<em>The Sleeping Beauty</em> at PNB is a Lovely Eyeful (Photo Gallery)
Classical ballet doesn’t get more classical than The Sleeping Beauty, this production especially, which, as PNB’s Doug Fullington explains it, has a lineage that extends right back to its original choreographer, Marius Petipa. When Kaori Nakamura, as Princess Aurora, balancing en pointe on a single foot, has each of her suitors turn her, hold, then release, four successive times, it’s such an apotheosis of style that it’s hard to believe a human ankle is involved. (PNB’s production, running through February 14 at McCaw Hall, employs rotating casts, so your Princess Aurora may vary. Tickets are $25-$160.)
One of the humanizing qualities of such an idealized art form is that, even with notation, there’s no better way to be sure of a choreographer’s intent than seeing his work yourself. Ronald Hynd’s wonderful version is just two choreographic generations from a 1921 Diaghilev production that toured to London, which gets you right back to St. Petersburg and Petipa.
Yet you don’t think of The Sleeping Beauty as, narrative aside, slumbering unchanged for a hundred years. It exists, in Mircea Eliade’s formulation, in illo tempore, in a once upon a time adjacent to the present. (On the other hand, this is a three-hour ballet with substantial action in pantomime, not a sing-along fairy tale, so while I can vouch for its immediacy, I can also vouch for the adorable little moppet behind me talking throughout, kicking seat backs, doing an impromptu dance break, beating time on an arm rest, and guzzling her way through a juice box.)
The Prologue presents the baby’s christening, in a kingdom with access to yards of gold lamé–Peter Docherty’s costumes start out storybook and trend towards Bedazzler–with seven fairies bearing gifts of beauty, temperament, beauty, and so on, each having a little solo. Sadly, Carabosse the wicked fairy was left off the invitations, and shows up enraged, promising deadly spindles on sixteenth birthdays, before the Lilac Fairy of Wisdom (Carla Körbes, last night) steps in to water down a death sentence into a coma.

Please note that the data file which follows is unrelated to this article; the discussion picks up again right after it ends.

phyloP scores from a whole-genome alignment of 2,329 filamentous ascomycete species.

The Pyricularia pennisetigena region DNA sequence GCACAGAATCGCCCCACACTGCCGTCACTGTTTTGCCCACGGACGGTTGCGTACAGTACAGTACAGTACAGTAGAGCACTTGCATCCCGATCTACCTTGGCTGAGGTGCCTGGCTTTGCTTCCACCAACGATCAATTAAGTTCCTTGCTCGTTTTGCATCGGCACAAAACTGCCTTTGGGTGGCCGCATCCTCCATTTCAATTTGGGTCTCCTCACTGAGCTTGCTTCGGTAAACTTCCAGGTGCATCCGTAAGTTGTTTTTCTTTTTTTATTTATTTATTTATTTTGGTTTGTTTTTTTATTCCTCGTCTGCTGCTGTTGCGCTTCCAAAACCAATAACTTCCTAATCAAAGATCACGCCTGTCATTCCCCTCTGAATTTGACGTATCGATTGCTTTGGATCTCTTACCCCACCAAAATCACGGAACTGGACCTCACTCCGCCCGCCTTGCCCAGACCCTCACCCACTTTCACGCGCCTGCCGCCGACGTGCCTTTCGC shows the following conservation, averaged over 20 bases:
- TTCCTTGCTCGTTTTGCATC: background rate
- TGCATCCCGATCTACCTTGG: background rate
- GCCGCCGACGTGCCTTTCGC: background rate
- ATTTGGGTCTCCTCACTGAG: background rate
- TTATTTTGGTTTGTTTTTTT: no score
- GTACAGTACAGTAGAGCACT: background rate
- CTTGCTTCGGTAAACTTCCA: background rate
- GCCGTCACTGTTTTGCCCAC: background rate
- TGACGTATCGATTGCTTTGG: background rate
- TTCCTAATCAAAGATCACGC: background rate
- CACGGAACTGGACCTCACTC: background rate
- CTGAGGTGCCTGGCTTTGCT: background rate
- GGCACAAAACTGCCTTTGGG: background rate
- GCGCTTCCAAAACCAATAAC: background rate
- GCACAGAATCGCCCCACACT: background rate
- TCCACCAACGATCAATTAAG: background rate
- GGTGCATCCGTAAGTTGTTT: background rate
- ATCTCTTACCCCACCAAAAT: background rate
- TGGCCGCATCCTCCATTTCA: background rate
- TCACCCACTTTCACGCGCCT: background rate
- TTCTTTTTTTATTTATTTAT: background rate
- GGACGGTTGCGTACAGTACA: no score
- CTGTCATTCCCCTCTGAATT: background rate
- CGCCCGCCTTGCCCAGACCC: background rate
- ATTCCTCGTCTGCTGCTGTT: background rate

Later, despite a strict anti-spindle edict, Princess Aurora will prick her finger on one during her debutante’s ball. Brambles (the work of Docherty) descend over the castle. A century later, Prince Florimund (Lucien Postlewaite) arrives outside, and, unmoved by the substantial charms of Ariana Lallone’s Countess, has a vision of the Princess inside. (A vision allows for the Princess to beguile him with her dancing, instead of just snoring.) A few thrusts with his sword, a kiss, and everyone wakes in suddenly out-of-date clothing, like residents of East Germany after the Wall came down.
Then there’s a wedding with a Gold and Silver pas de trois (Imler, Bartee, Cruz), an interpolation of Hynd’s, and a series of–in a “Disney on Ice” kind of way–fairytale diversions such as Puss in Boots and the White Cat (Rausch, Pacitti, the costumes for whom strongly suggest Rum Tum Tugger and Grizabella), a Bluebird pas de deux (Vinson, Porretta) and Red Riding Hood and the Wolf (Duge, Kerollis). Again, if you are a moppet, the relevance of this may be lost on you, but you should not start whistling to Tchaikovsky’s opulent music.
Finally, Aurora and Florimund have a pas de deux that confirms once and for all that Nakamura and Postlewaite are superhuman beings with titanium insteps. I haven’t spent much time detailing the dancing as such, as there end up being around 100 people on stage, and it would make a long list. Suffice to say that this is a show motivated by performance, rather than plot, and PNB’s principals attack the challenges of fully exposed movements without holding back. I don’t know that I’ve seen a ballet so often interrupted by applause.
Still, Nakamura’s Aurora requires an extra note, because from the moment she appears, stepping wtih a youthful bounce across the stage as if her knees contained springs; to her début and the way she learns to find her center with each partner; to the wedding’s pas de deux, when she is fully vulnerable, curved as if in flight, relying completely on her partner’s catch, there’s a distillation if not of character then of how life transforms us.